Passing and Identity within the Black Experience at Busboys and Poets
Busboys & Poets Shirlington
FREE, No Reservations Required
Join our panel of experts and members of the Gun & Powder cast as they discuss notions of identity and passing in pieces of historical fiction and government policy today.
Jeffrey Colvin's assured and captivating novel, AFRICAVILLE (Amistad; December 10, 2019), weaves a rich narrative tapestry from the colorful threads of multiple generations in one family. The title is inspired by Africaville, a real settlement in Halifax, Nova Scotia, whose black population—largely the descendants of slaves from the American South and the Caribbean— carved out a community against the harsh maritime landscape and against bigotry and racism. In telling this story, Colvin hopes to highlight the many "lost" free black communities throughout North America that have faded from history books and memory.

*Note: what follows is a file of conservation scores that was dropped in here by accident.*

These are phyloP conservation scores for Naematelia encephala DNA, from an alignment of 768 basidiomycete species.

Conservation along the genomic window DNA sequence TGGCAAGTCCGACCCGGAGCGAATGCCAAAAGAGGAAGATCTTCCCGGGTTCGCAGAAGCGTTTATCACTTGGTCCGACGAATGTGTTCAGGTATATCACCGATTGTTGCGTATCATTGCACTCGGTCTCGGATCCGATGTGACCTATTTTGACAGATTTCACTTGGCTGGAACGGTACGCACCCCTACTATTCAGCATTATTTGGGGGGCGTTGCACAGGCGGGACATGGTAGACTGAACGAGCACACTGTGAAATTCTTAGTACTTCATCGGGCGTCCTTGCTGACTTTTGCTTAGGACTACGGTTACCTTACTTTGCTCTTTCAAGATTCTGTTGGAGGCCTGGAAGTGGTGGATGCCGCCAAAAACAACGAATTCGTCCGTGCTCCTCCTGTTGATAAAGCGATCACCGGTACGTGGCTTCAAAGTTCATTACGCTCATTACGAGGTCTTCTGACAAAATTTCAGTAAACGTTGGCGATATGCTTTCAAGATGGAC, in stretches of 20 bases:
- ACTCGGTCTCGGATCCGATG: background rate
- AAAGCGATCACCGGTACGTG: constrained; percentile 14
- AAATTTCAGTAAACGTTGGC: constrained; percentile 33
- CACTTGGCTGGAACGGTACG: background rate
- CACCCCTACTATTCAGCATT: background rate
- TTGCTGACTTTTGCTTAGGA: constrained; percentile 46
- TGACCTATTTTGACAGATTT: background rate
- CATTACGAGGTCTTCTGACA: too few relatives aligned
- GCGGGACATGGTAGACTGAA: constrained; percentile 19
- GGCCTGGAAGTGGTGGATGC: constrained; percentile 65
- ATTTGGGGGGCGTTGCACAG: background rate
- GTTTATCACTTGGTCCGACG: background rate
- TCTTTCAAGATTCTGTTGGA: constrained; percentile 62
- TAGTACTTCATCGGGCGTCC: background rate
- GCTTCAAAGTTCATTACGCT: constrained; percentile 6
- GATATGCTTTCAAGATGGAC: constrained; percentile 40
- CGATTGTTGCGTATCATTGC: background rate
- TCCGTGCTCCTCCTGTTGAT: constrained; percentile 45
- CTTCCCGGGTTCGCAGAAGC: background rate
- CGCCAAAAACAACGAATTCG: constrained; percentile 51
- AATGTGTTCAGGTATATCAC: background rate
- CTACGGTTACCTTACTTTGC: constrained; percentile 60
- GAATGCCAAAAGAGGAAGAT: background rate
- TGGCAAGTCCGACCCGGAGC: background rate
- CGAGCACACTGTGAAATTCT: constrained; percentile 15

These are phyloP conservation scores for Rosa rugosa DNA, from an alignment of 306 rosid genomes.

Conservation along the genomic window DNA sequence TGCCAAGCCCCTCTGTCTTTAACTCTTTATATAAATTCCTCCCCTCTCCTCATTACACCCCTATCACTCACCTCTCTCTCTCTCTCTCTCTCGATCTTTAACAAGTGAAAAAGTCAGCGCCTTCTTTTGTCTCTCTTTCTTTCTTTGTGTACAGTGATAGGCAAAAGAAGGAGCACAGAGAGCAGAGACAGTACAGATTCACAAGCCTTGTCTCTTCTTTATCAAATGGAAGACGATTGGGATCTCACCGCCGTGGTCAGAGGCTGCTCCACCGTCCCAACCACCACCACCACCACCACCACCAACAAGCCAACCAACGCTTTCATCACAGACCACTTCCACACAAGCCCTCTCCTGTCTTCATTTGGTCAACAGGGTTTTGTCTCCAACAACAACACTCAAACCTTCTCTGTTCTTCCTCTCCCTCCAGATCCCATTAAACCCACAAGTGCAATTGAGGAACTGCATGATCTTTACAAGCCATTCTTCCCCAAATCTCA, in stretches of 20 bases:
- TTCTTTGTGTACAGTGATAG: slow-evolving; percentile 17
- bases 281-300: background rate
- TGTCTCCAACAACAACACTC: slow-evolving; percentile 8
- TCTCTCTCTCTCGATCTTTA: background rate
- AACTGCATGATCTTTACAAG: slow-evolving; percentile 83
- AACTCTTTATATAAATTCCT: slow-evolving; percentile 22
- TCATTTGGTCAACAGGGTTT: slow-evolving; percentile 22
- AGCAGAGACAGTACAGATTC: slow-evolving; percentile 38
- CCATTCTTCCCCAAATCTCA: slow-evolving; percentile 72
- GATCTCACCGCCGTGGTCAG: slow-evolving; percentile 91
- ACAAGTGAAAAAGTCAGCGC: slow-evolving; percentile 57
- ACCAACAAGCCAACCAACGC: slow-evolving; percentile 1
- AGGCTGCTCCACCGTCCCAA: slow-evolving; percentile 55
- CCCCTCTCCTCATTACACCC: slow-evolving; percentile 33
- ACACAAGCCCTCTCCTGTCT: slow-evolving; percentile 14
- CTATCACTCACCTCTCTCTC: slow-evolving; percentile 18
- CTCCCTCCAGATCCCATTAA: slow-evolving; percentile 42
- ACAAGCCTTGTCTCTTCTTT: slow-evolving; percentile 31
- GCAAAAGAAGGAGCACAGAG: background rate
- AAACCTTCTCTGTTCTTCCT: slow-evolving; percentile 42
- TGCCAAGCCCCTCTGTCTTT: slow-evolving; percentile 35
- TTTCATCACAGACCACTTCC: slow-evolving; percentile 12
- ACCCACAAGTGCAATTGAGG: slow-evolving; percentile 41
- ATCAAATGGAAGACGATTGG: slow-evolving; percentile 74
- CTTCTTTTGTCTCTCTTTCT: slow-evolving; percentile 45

Jasmine L. Tyler is the Advocacy Director for the US Program at Human Rights Watch. She currently handles federal criminal justice, immigration, and national security policy. Prior to joining HRW, she was the senior policy advisor for drug policy and global health in the Washington, D.C. office of Open Society Foundations, where she also worked with Congress and the executive branch to shape domestic and international policy, helping to pass the Comprehensive Addiction and Recovery Act of 2016.
Awa Sal Secka has been a fan favorite in musicals and plays across the DC area, including Jesus Christ Superstar at Signature, Into the Woods and The Wiz at Ford's Theatre, School Girls; Or, the African Mean Girls Play at Round House Theatre, Me Jane at the Kennedy Center, and many more.
Da'Von T. Moody is a charming actor making his mark on the DC theatre scene. His recent credits include Ain't Misbehavin' at Signature, the A